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This jericalla recipe is for an easy to make tasty Mexican dessert from Guadalajara. Made with milk, eggs, vanilla, cinnamon and sugar, it is a delicious cross between flan and creme brulee.
What is Jericalla?
Jericalla is a traditional dessert from Guadalajara, Mexico. It is a cross between flan and crème brûlée. A relative of flan, it has a similar custard-like texture. While the top is burned to a golden color like creme brulee, it doesn’t have sugar on it.
This dessert is a cross between the New and Old Worlds. It mixes European and Mexican ingredients like milk, sugar, cinnamon, eggs and vanilla.
Difference Between Jericalla and Flan
Jericalla is similar to flan with a Jalisco twist. Unlike flan, jericalla does not have caramel on the top or bottom. Flan, also known as crème caramel, are traditionally baked in ramekins lined with caramel sauce.
Jericalla on the other hand are baked in ramekins which are placed in a bain marie or water bath. They are simply cooked until they set, with no caramel sauce.
Difference Between Jericalla and Creme Brulee
While similar, crème brûlée and jericalla differ on the finish. Creme brulee are typically caramelized or have a burnt top whereas jericallas do not.
Depending on where you have crème brûlée, you’ll often find it topped with fruits or mint sprigs. Traditionally, jericalla does not have any toppings and are served as is.
Discovering Jericalla in Guadalajara, Mexico
We spent 2.5 months discovering the local specialties in Guadalajara, and quickly fell in love with jericalla. This traditional dessert is the most famous dessert of the city and the state of Jalisco.
We ate jericalla everywhere and couldn’t get enough of it. From markets, bakeries and restaurants, we savored the flavors of this Jalisco food. Once we learned how easy it was to make, we excitedly made jericalla one Saturday afternoon.
With only 5 ingredients, take your taste buds on a Mexican adventure with this simple jericalla recipe.
Jericalla History – From Humble Beginnings to International Fame
There are many stories about the origins of this legendary dessert. The most popular is about Spanish nun who worked in an orphanage in Guadalajara. As the story goes, the children she looked after suffered from malnutrition.
To increase the children’s protein and calcium intake, the nun blended milk eggs and sugar to form a custard.
Unfortunately, she forgot the custard in the oven and burned the top. Nonetheless, she went ahead and served it to the children who really liked it. And, it went on to become popular throughout.
Jericalla is said to be named after Jérica, the region in Spain where the nun came from.
How To Make Jericalla At Home
This Guadalajara favorite dessert is easy to make at home. The simple preparation and delicious flavors have made it one of Mexico’s most recognized desserts.
You need only a few ingredients for this jericalla recipe, though the better the quality, the better the flavors.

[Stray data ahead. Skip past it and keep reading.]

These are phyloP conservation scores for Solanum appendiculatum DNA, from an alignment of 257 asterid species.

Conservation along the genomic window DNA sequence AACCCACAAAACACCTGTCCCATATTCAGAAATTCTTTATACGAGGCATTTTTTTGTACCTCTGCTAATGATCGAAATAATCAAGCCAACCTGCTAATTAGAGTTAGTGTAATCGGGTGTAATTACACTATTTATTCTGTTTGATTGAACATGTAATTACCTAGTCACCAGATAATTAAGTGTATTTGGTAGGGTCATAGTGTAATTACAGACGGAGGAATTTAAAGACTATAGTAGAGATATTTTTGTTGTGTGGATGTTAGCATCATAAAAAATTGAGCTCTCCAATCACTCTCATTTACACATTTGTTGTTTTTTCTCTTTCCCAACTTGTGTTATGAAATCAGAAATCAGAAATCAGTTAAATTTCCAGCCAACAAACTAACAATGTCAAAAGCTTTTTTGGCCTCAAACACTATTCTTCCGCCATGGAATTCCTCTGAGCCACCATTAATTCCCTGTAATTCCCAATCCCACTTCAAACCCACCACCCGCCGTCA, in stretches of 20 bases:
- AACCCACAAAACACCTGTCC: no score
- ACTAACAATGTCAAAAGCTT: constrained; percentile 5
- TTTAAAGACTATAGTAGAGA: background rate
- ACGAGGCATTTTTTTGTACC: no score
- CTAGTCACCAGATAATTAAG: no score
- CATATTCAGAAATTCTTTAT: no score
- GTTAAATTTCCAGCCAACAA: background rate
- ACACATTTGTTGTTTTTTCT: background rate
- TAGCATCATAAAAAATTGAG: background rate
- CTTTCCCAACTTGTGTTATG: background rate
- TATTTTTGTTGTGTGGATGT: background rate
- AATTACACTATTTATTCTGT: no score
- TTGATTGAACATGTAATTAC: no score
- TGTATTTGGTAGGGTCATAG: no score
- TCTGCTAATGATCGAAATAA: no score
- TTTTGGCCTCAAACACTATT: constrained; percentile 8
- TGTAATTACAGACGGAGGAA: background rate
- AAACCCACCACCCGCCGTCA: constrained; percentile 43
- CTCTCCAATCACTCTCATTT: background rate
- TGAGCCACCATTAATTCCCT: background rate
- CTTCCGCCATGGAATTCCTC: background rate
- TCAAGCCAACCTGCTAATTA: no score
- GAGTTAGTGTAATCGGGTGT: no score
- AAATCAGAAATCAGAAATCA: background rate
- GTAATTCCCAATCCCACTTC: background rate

Must Have Jericalla Cooking Tools
- Ramekins – You’ll need durable dishes like ramekins to cook the jericalla in the oven. The biggest advantages of ramekins are that they are affordable, can be baked, microwaved, frozen and put in the dishwasher without worry. And, they also make an elegant serving dish.
- Bain Marie Technique – To cook the jericalla in the oven, you’ll use the bain marie technique. This simply involves cooking the ramekins inside of a baking dish filled halfway with hot water.
Tasty Tips To Make Jericalla at Home
Use High Quality Ingredients
Above all, for the best flavors, we recommend using high quality base products. Use real vanilla, Mexican preferred, over vanilla substitute.
As opposed to cinnamon powder, cinnamon sticks are preferred for their subtle, sweet and spicy flavors.
Adjust Jericalla Recipe To Your Liking
After eating jericalla at several bakeries, markets and restaurants in Guadalajara, we noticed differences in flavors. Some had more vanilla while others more cinnamon. Depending on your tastes, feel free to adjust the jericalla recipe.
Skim or Low Fat Milk?
If you don’t have whole milk, you can substitute using 2% milk or half-and-half. Skim milk is not generally recommended. For the best results use whole milk.
When you make this recipe, take a pic and Tag @authenticfoodquest on Instagram (Or hashtag #authenticfoodquest ). We’d love to see what you cook up. Don’t forget to give a Star Rating on the recipe and let us know your comments.
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Claire is a culinary explorer, digital nomad and engineer brain behind Authentic Food Quest. Together with her partner, Rosemary, they created Authentic Food Quest to help people find the best local food on their travels. For over 5 years they have eaten their way through South America, Southeast Asia, Europe, and North America while sharing the best local food experiences on their website. Authentic Food Quest has been featured on top publications such as Huffington Post, Business Insider, and Honest Cooking. Claire and Rosemary are also authors of Authentic Food Quest Argentina and Authentic Food Quest Peru, available on Amazon.